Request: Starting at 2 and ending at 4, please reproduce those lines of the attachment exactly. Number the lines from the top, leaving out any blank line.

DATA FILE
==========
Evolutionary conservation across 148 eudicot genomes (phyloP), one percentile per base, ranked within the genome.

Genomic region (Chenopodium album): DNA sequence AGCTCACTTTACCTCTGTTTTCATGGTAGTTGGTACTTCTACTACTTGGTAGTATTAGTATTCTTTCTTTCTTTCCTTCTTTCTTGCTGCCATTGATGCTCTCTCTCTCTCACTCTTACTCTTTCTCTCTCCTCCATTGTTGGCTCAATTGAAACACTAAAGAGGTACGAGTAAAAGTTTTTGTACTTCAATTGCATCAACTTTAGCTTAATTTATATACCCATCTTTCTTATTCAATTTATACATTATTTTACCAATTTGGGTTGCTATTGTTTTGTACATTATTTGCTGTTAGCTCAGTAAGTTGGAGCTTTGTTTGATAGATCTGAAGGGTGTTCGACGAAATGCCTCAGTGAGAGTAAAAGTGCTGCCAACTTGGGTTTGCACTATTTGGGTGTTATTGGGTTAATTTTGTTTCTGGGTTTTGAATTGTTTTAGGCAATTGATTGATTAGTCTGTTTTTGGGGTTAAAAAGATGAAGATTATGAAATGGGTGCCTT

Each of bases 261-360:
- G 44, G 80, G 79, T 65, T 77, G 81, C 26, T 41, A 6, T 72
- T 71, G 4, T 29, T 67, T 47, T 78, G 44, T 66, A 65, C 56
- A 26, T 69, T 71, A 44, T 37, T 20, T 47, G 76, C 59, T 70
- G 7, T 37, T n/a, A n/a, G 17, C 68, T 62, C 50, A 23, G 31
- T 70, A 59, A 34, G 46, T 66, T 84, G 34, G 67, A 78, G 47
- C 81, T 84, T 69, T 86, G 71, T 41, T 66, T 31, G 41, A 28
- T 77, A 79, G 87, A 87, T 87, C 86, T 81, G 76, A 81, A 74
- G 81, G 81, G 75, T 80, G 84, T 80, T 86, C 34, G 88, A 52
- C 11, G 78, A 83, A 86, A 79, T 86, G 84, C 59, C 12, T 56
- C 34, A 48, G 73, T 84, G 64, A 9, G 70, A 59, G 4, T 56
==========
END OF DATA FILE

Genomic region (Chenopodium album): DNA sequence AGCTCACTTTACCTCTGTTTTCATGGTAGTTGGTACTTCTACTACTTGGTAGTATTAGTATTCTTTCTTTCTTTCCTTCTTTCTTGCTGCCATTGATGCTCTCTCTCTCTCACTCTTACTCTTTCTCTCTCCTCCATTGTTGGCTCAATTGAAACACTAAAGAGGTACGAGTAAAAGTTTTTGTACTTCAATTGCATCAACTTTAGCTTAATTTATATACCCATCTTTCTTATTCAATTTATACATTATTTTACCAATTTGGGTTGCTATTGTTTTGTACATTATTTGCTGTTAGCTCAGTAAGTTGGAGCTTTGTTTGATAGATCTGAAGGGTGTTCGACGAAATGCCTCAGTGAGAGTAAAAGTGCTGCCAACTTGGGTTTGCACTATTTGGGTGTTATTGGGTTAATTTTGTTTCTGGGTTTTGAATTGTTTTAGGCAATTGATTGATTAGTCTGTTTTTGGGGTTAAAAAGATGAAGATTATGAAATGGGTGCCTT

Each of bases 261-360:
- G 44, G 80, G 79, T 65, T 77, G 81, C 26, T 41, A 6, T 72